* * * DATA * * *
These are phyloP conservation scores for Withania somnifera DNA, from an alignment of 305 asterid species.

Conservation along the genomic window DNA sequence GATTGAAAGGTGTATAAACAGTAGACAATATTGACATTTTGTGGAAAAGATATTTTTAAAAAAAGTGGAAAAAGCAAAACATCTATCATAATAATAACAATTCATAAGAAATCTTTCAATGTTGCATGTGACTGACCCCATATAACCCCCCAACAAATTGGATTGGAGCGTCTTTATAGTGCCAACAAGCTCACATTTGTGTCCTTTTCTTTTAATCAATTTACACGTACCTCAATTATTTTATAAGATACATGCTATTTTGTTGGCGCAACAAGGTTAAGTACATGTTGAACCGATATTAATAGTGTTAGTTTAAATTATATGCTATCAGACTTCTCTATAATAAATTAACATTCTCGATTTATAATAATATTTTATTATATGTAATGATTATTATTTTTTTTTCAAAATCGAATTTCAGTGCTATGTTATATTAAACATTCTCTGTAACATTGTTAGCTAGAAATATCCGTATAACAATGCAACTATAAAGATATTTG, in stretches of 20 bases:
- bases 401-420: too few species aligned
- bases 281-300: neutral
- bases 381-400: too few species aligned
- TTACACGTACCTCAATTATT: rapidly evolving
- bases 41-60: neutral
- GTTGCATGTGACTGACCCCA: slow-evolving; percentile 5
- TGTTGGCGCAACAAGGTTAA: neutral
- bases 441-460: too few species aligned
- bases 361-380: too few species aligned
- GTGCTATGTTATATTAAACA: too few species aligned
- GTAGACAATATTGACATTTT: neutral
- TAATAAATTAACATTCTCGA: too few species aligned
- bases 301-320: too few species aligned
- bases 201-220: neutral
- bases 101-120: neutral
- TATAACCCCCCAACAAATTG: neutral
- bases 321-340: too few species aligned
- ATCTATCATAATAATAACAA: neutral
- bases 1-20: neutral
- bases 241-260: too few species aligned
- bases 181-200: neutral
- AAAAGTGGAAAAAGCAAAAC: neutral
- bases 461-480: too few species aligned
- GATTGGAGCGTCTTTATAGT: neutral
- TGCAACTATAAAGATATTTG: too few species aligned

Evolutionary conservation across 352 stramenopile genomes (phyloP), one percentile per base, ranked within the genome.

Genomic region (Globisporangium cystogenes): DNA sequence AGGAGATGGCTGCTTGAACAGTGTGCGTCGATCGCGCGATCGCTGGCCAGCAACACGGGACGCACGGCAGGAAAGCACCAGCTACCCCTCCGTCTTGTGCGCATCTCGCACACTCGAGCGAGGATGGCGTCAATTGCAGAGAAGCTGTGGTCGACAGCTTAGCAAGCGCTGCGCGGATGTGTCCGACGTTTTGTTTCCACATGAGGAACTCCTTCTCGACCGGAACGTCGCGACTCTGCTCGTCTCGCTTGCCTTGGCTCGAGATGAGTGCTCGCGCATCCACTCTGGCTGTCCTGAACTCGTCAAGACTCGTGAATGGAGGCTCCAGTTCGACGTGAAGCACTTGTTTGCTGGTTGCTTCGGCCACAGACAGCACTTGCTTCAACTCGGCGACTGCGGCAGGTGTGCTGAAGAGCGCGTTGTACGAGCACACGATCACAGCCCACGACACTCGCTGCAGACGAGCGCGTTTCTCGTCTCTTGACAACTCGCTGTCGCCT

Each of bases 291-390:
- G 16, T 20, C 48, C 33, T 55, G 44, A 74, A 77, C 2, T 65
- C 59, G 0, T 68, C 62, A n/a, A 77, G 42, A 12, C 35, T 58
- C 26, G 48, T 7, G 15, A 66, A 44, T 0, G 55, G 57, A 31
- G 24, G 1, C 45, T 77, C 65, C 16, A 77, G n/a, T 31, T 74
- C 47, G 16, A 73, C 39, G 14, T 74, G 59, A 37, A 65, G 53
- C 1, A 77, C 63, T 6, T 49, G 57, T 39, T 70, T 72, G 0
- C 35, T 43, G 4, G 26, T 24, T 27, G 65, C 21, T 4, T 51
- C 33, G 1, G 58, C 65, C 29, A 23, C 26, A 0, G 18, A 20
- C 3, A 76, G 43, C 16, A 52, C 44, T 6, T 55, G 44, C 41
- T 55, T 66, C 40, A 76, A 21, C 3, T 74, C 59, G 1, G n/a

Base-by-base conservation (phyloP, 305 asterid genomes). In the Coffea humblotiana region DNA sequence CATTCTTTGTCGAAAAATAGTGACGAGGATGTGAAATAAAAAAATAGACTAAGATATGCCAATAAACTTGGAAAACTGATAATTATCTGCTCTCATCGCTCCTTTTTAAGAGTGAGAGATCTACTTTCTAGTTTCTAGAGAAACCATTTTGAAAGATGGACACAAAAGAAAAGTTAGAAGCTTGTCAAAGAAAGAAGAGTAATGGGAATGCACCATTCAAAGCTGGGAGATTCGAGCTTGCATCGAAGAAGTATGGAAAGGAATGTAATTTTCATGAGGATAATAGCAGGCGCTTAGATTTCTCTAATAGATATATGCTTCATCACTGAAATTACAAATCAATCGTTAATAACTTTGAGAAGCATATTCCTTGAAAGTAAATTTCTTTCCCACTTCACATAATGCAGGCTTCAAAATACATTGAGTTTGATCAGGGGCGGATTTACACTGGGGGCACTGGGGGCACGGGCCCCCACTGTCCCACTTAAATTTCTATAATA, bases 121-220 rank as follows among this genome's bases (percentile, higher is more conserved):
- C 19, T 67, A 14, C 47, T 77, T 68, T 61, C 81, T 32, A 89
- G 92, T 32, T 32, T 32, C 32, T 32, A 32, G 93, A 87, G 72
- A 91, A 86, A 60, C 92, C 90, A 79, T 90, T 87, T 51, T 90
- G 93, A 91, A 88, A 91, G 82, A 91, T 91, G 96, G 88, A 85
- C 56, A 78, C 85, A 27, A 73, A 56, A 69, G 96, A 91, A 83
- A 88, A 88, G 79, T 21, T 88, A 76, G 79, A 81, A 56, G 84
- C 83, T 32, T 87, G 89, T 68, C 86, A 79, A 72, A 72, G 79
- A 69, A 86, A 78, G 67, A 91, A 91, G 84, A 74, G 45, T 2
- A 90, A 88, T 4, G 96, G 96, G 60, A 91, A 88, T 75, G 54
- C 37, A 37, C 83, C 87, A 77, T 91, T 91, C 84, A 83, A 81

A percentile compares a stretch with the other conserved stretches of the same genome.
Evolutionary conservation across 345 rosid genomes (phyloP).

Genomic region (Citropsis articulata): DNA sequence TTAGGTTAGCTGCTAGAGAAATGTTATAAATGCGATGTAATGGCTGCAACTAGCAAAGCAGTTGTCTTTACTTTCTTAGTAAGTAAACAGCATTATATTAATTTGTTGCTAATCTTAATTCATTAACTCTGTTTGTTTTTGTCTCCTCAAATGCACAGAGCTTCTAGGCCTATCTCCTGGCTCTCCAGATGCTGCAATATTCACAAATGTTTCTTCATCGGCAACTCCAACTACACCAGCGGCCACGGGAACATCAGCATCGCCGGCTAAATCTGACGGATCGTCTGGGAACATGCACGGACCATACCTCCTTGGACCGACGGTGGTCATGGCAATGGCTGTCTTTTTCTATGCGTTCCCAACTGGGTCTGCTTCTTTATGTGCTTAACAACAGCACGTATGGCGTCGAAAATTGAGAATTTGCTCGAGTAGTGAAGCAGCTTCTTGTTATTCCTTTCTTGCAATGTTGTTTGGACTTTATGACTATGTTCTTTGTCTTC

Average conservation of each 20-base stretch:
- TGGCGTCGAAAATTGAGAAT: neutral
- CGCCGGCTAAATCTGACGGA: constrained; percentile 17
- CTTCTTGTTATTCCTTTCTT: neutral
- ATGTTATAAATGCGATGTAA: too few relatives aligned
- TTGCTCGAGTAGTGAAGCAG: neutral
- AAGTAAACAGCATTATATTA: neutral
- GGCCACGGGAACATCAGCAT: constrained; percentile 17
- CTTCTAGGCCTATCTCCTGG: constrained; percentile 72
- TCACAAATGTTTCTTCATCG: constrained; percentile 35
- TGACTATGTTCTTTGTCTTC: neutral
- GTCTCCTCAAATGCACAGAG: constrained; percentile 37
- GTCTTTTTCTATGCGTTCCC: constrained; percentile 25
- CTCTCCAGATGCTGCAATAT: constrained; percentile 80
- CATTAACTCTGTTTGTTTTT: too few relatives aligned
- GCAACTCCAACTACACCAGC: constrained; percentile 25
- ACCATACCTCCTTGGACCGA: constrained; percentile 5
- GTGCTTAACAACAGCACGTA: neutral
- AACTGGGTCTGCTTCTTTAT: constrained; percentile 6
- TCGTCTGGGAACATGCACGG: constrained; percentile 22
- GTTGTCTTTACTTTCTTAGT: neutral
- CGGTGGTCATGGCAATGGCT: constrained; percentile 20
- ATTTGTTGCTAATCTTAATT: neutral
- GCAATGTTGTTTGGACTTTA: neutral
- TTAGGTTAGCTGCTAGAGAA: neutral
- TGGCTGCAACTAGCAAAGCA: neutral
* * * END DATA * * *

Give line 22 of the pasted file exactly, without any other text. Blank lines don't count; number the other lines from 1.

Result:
- bases 241-260: too few species aligned